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Many New Yorkers started the year with a pay raise


Minimum-wage workers in New York are ringing in the New Year with a significant boost to their paychecks. The increase, which took effect December 31, 2018, moves hourly pay closer to the $15 an hour that fast-food workers and other low-wage employees have been advocating for since 2012.

Pay raise breakdown

New hourly rates vary depending on where you work. For instance, New York City businesses with more than 10 employees must pay their workers the long-awaited $15 an hour. Smaller companies must raise pay from $12 to $13.50 an hour. By the end of 2019, they’ll be required to increase compensation rates to $15, too. In Long Island and Westchester, minimum-wage workers will see their hourly rate climb from $11 to $12. Then, they’ll receive a $1 raise each year for the next three years until their paychecks reflect the promised $15 per hour. Elsewhere in the state, workers will see their hourly compensation go up to $11.10, with a 70-cent raise each year for the next two years.

What the increase means for tipped workers

Employers will be able to apply some of their employees’ tips toward the minimum wage, based on a formula that varies by industry. Tipped workers are also entitled to time-and-a-half compensation for overtime.

What to do if your employer doesn’t comply

Employees who are still being paid less than minimum wage are encouraged to learn more about their rights. According to the Economic Policy Institute, New York ranks near the top in terms of wage violations, coming in third among the ten most heavily-populated states. Nearly one-quarter of workers in New York suspect that they’re being paid less than the legal minimum wage, with immigrants and tipped workers especially likely to be victims. If you’re not sure whether you’re being paid the legal wage, you can use this look-up tool to see if your employer is complying.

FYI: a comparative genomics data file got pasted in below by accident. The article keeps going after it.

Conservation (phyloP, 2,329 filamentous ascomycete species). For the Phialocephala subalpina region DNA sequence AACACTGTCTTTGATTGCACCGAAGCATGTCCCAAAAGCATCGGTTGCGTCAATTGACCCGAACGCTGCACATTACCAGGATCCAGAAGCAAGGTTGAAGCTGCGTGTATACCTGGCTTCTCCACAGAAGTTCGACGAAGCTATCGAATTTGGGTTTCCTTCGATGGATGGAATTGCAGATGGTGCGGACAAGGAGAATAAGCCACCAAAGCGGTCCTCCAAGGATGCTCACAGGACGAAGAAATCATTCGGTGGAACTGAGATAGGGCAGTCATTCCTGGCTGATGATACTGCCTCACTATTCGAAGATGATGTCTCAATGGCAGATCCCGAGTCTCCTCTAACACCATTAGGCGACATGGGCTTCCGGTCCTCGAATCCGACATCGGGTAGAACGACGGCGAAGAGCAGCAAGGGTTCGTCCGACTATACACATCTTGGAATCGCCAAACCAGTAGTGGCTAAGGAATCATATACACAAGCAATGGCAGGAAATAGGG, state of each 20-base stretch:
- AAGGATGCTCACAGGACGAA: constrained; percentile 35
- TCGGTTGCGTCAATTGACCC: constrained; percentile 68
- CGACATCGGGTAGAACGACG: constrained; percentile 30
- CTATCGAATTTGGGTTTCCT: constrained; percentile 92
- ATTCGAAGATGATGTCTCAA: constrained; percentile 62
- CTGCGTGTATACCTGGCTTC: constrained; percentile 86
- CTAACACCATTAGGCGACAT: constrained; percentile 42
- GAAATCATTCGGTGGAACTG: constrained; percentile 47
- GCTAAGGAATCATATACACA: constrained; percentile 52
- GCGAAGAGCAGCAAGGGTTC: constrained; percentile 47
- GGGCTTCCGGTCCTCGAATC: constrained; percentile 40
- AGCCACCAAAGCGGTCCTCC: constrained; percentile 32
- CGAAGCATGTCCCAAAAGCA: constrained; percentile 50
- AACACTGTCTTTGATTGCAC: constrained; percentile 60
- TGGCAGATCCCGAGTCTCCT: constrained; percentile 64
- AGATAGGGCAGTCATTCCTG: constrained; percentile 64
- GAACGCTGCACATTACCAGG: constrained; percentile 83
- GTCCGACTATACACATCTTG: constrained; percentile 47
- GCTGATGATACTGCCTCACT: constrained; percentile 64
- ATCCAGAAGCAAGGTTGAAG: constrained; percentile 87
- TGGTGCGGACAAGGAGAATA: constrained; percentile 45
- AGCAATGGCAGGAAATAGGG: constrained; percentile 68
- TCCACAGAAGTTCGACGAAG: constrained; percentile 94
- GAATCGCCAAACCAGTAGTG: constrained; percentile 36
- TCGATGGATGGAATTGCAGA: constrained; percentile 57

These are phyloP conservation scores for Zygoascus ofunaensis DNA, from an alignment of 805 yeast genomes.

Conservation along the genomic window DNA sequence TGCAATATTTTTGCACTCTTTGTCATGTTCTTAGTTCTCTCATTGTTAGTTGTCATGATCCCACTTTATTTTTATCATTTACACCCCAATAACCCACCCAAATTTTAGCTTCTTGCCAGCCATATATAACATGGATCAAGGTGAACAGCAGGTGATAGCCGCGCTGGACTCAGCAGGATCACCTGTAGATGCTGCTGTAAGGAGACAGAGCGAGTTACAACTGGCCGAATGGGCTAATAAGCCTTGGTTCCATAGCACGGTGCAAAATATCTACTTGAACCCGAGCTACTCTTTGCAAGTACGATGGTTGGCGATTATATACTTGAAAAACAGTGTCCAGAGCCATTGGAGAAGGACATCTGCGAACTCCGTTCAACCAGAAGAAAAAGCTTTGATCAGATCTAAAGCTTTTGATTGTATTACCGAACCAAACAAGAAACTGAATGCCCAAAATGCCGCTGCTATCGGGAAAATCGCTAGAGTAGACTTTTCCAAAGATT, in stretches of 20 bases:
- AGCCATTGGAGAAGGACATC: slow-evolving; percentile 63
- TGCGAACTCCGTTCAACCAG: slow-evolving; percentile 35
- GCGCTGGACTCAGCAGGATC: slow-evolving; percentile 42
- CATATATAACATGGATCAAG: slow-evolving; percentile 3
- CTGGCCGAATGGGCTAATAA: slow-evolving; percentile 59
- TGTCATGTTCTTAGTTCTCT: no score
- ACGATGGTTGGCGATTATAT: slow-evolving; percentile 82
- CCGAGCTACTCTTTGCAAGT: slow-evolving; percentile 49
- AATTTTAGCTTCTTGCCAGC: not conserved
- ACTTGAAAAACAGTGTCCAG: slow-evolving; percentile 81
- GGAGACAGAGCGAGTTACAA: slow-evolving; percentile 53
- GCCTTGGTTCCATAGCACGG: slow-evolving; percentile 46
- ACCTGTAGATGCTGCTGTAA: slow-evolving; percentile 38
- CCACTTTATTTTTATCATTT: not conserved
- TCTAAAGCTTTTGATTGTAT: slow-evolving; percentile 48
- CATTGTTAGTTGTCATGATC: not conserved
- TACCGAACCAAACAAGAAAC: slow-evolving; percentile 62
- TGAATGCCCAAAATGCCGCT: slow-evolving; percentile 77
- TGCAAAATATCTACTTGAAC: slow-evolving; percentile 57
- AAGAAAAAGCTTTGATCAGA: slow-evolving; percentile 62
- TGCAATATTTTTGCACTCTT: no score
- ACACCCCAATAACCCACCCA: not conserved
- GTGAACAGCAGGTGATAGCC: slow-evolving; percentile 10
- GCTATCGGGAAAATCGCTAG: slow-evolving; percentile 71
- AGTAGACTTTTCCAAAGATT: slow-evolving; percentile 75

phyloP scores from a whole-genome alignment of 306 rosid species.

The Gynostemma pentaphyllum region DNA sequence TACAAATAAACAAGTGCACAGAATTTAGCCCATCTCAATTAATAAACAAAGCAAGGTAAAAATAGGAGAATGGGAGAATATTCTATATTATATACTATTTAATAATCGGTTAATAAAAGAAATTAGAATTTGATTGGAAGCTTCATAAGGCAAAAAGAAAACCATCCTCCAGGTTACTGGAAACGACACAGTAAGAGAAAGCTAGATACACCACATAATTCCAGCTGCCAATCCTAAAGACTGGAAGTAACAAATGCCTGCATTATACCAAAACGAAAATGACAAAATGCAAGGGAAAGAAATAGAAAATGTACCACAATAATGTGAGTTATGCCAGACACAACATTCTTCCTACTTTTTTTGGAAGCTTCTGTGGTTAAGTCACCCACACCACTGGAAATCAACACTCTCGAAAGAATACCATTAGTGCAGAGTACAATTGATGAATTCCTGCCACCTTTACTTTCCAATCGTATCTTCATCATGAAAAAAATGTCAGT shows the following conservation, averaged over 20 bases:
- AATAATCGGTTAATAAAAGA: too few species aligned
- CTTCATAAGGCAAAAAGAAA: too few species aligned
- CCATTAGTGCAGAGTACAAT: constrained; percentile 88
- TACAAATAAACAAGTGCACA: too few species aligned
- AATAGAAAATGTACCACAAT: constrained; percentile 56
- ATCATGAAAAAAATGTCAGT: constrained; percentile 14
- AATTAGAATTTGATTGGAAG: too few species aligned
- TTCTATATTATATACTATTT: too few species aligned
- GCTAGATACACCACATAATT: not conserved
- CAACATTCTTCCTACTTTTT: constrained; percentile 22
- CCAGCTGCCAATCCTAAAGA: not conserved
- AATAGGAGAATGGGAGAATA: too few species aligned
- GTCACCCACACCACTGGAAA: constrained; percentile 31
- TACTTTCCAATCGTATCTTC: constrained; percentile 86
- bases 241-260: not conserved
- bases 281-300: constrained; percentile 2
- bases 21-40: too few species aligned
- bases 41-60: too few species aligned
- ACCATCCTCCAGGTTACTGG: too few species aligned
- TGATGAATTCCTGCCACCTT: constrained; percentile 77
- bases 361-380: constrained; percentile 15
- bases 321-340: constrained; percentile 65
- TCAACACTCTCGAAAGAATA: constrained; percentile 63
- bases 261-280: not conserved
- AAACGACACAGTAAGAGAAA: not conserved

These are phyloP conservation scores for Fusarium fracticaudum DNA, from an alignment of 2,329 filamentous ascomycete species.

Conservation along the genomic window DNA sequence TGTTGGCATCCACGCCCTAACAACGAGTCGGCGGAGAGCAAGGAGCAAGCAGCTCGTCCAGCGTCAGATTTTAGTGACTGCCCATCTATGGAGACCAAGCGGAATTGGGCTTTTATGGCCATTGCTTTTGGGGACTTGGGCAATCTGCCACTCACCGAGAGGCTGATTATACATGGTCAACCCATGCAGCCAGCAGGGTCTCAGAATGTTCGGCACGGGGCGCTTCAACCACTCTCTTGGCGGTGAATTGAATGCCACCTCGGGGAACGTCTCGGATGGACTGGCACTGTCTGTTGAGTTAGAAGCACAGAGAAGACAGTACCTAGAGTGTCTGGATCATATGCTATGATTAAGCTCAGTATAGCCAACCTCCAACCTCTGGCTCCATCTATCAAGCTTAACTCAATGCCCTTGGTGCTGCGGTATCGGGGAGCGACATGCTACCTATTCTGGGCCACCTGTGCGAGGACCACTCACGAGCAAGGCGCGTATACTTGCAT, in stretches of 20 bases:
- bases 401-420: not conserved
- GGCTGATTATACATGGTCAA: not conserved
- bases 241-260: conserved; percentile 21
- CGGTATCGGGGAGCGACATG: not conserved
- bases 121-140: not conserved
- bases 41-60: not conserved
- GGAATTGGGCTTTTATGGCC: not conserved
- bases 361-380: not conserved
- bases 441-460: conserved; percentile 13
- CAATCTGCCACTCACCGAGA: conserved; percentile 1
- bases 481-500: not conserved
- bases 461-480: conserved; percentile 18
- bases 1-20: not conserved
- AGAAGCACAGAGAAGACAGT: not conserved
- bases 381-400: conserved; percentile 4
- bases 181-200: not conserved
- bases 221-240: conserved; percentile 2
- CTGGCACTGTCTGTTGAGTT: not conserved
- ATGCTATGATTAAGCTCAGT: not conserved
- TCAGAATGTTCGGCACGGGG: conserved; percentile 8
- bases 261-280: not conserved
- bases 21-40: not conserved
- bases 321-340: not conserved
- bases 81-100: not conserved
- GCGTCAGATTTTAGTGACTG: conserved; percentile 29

Besides New York, 22 other states and the District of Columbia are increasing their minimum wages, either because of cost-of-living adjustments or new policies on the books. According to the National Employment Law Center, that translates to raises for up to 22 million workers nationwide. As New York leads the way in pushing for equitable pay, other states, cities and counties are looking for ways to increase compensation and benefits for their lowest-paid employees, too.

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